Imperial War Museum, London

A British army officer and troops outside of the King David Hotel, which had been bombed by the underground Zionist group the Irgun, Jerusalem, July 1946

In the early morning hours of July 31 this summer masked men torched two houses in the West Bank village of Duma. One of the houses was empty. In the other, the Dawabsheh family lay sleeping. Saad, his wife Riham, and their four-year-old son Ahmad were severely injured as flames spread through their bedroom. Eighteen-month-old Ali burned to death, and Saad died a week later of his wounds. A year ago three Jewish extremists kidnapped sixteen- year-old Mohammed Abu Khdeir outside his East Jerusalem home. They drove him to a forest where, after beating him, they poured gasoline over his head and burned him alive.

Execution by fire has always been about more than just killing. It carries a message. The masked men who threw the Molotov cocktail into the Dawabshehs’ bedroom made their message explicit, leaving graffiti of a Star of David with NEKAMA! (Hebrew for revenge) sprayed on the wall.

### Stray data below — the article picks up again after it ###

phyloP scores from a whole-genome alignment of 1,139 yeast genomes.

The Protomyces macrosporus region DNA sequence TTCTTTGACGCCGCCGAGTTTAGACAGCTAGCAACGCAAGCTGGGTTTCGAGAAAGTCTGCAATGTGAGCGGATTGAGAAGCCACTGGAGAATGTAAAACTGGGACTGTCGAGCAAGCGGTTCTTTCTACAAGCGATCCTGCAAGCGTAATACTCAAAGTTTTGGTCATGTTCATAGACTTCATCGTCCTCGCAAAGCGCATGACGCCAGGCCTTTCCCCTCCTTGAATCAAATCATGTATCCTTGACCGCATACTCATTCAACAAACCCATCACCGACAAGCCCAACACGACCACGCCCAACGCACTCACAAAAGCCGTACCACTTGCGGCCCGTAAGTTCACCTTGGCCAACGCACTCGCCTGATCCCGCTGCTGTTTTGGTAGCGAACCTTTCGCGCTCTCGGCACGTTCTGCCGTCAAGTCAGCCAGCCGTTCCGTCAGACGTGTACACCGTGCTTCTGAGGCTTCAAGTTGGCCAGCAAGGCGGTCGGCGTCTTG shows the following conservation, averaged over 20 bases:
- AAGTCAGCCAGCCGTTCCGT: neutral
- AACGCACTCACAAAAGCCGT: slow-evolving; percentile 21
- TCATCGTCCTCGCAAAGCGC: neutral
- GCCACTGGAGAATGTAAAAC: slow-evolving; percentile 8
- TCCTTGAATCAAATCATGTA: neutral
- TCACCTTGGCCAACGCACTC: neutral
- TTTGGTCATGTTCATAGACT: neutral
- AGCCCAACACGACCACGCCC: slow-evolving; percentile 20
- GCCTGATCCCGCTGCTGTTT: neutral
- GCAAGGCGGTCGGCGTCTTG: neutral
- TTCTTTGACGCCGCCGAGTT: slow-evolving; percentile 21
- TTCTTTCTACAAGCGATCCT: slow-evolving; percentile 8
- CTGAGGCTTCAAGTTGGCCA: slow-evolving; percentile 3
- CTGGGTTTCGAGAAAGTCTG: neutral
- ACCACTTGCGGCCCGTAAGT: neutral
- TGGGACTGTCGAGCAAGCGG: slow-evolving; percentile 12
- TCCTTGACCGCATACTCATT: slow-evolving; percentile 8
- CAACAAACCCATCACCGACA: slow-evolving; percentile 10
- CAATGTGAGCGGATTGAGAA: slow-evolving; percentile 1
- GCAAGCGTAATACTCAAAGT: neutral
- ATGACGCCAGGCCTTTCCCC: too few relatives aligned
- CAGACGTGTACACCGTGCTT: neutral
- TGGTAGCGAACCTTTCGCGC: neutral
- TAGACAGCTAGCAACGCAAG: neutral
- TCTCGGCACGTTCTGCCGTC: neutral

This brand of Jewish terrorism is not new. In 2002 a clandestine group of Jewish settlers attempted to blow up a Palestinian girls’ school. In 1994 an American-born Jewish settler gunned down twenty-nine Palestinians while they were praying in Hebron. A decade earlier a number of loosely connected underground cells carried out terrorist attacks against Palestinian targets, including the Islamic college in Hebron, public buses, and West Bank mayors.